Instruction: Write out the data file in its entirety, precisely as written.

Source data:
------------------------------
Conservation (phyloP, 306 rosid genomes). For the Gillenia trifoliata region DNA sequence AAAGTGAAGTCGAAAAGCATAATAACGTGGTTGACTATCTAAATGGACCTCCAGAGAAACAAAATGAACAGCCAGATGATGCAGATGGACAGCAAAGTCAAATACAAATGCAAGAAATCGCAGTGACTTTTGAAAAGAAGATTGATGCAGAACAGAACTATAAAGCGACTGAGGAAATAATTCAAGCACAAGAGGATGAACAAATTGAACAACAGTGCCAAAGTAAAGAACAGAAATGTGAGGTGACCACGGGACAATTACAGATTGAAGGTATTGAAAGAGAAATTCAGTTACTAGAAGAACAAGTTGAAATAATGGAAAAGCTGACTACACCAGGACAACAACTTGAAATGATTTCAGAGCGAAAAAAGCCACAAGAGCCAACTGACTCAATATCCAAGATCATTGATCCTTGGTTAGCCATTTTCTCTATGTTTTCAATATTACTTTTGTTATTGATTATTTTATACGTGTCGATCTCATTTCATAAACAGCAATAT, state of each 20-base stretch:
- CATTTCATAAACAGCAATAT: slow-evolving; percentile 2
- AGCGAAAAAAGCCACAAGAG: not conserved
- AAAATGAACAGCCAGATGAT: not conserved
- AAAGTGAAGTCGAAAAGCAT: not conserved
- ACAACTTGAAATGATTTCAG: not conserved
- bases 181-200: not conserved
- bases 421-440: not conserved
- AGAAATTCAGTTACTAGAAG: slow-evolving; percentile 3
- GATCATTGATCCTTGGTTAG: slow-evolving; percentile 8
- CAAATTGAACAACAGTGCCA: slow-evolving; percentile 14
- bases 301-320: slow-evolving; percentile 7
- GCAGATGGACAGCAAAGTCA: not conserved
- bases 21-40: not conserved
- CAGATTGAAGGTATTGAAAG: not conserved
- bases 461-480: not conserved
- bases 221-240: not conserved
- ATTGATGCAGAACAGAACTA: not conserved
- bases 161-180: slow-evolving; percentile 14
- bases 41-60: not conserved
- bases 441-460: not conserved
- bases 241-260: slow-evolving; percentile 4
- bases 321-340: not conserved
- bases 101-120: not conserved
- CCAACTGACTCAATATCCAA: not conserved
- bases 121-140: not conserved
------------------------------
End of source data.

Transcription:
Conservation (phyloP, 306 rosid genomes). For the Gillenia trifoliata region DNA sequence AAAGTGAAGTCGAAAAGCATAATAACGTGGTTGACTATCTAAATGGACCTCCAGAGAAACAAAATGAACAGCCAGATGATGCAGATGGACAGCAAAGTCAAATACAAATGCAAGAAATCGCAGTGACTTTTGAAAAGAAGATTGATGCAGAACAGAACTATAAAGCGACTGAGGAAATAATTCAAGCACAAGAGGATGAACAAATTGAACAACAGTGCCAAAGTAAAGAACAGAAATGTGAGGTGACCACGGGACAATTACAGATTGAAGGTATTGAAAGAGAAATTCAGTTACTAGAAGAACAAGTTGAAATAATGGAAAAGCTGACTACACCAGGACAACAACTTGAAATGATTTCAGAGCGAAAAAAGCCACAAGAGCCAACTGACTCAATATCCAAGATCATTGATCCTTGGTTAGCCATTTTCTCTATGTTTTCAATATTACTTTTGTTATTGATTATTTTATACGTGTCGATCTCATTTCATAAACAGCAATAT, state of each 20-base stretch:
- CATTTCATAAACAGCAATAT: slow-evolving; percentile 2
- AGCGAAAAAAGCCACAAGAG: not conserved
- AAAATGAACAGCCAGATGAT: not conserved
- AAAGTGAAGTCGAAAAGCAT: not conserved
- ACAACTTGAAATGATTTCAG: not conserved
- bases 181-200: not conserved
- bases 421-440: not conserved
- AGAAATTCAGTTACTAGAAG: slow-evolving; percentile 3
- GATCATTGATCCTTGGTTAG: slow-evolving; percentile 8
- CAAATTGAACAACAGTGCCA: slow-evolving; percentile 14
- bases 301-320: slow-evolving; percentile 7
- GCAGATGGACAGCAAAGTCA: not conserved
- bases 21-40: not conserved
- CAGATTGAAGGTATTGAAAG: not conserved
- bases 461-480: not conserved
- bases 221-240: not conserved
- ATTGATGCAGAACAGAACTA: not conserved
- bases 161-180: slow-evolving; percentile 14
- bases 41-60: not conserved
- bases 441-460: not conserved
- bases 241-260: slow-evolving; percentile 4
- bases 321-340: not conserved
- bases 101-120: not conserved
- CCAACTGACTCAATATCCAA: not conserved
- bases 121-140: not conserved